This is putting the cart before the horse. Research diversification (looking at all market moving indicators) allows investors to identify high probability trade setups and avoid high-risk markets.

This approach got investors out of gold when it traded around $1,900/oz in 2011 and out of Treasuries in July. It also got investors back into stocks in February, when the S&P traded near 1,800.

Trimming high-risk sectors or asset classes and increasing exposure to low-risk assets is common sense, but under-appreciated.

Crabs in a Bucket – Knowledge vs Emotion

When you buy a bucket of crabs for your backyard boil, you never need a lid. Why? As soon as one crab crawls to the top, the others pull him back down.

This has been the most hated bull market in history, and as soon as someone got bullish and wants to buy, the media started warning of an impending crash.

You probably notices this yourself, but here are just a few headlines from recent years:

March 2013: “Dow Breaks Record, but Party Unlikely to Last” – CNBC
June 2014: “Common Sense Says: Look out for a Market Top” – Yahoo!Finance
June 2014: “This Market is a Ticking Time Bomb” – CNBC
March 2015: “If ever there was a Time for a Stock Sell Signal, it’s now” – MarketWatch

February 2016: “Ok, it’s Official: The Dow is in a Bear Market” – MarketWatch

A man who wants to lead the orchestra must turn his back on the crowd, and an investor who wants to profit must tune out the media noise.

Like a broken record, the Profit Radar Report has been sounding messages, like this one from July 13, 2014:

Here’s a message for everyone vying to be the next Roubini: A watched pot doesn’t boil and a watched bubble doesn’t burst. The stock market is not yet displaying the classic warning signs of a major top. There will be a correction, but the bull market won’t be over until most bears turn into bulls or the media stops listening to crash prophets.”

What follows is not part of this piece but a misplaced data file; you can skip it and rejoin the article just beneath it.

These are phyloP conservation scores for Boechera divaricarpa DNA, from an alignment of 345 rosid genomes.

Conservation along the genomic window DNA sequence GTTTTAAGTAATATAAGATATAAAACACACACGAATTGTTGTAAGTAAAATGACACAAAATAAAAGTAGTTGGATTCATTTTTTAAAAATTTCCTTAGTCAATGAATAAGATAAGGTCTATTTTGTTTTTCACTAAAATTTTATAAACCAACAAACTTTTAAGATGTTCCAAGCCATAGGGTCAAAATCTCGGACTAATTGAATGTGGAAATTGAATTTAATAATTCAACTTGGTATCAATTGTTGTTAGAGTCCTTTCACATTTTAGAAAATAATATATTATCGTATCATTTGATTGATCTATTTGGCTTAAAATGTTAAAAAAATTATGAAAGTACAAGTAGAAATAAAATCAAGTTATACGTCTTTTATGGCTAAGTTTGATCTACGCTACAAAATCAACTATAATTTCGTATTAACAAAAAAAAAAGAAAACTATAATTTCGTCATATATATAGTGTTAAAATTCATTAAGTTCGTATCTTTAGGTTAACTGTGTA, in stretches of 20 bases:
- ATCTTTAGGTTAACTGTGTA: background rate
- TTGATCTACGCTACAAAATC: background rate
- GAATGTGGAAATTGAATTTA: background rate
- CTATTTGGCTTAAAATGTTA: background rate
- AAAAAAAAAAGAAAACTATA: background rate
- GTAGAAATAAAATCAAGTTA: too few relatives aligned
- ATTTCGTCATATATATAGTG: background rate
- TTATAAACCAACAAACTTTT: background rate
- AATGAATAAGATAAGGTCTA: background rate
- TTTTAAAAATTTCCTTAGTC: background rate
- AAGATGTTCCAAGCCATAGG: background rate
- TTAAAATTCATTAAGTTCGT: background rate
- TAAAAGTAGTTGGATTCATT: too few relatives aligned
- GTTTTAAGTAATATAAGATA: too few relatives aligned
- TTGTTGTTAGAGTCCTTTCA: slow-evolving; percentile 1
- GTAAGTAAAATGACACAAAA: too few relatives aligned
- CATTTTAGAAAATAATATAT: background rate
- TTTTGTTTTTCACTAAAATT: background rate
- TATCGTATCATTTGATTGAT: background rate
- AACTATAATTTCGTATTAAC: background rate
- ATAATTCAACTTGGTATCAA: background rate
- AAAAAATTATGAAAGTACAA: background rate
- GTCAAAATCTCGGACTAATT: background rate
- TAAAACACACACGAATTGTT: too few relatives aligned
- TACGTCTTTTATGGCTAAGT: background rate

Major Market Top Indicator

The risk of a major market top and subsequent crash should be an important risk factor for every investor. However, selling to early (like in 2013) results in an immense loss of opportunity (missed profits).

There is one indicator that correctly foreshadowed the 1987, 2000 and 2007 market crashes. This indicator says that the bull market still has more room to roar (more detail on this indicator is available here).


Simon Maierhofer monitors various technical indicators like money flow, investor sentiment, seasonality, cycles and dozens of other indicators to identify high probability or low-risk setups. He shares his research, analysis, forecasts and trading recommendation at least twice a week via the Profit Radar Report.

Test Drive the Profit Radar Report Here!


Simon MaierhoferSimon Maierhofer is a self-taught entrepreneur and market forecaster with 20 years of experience in the financial industry. He is the founder of iSPYETF, LLC and publishes the Profit Radar Report. Barron’s rated iSPYETF as a “trader with a good track record” and Investor’s Business Daily observed that: “When Simon says, the market listens.”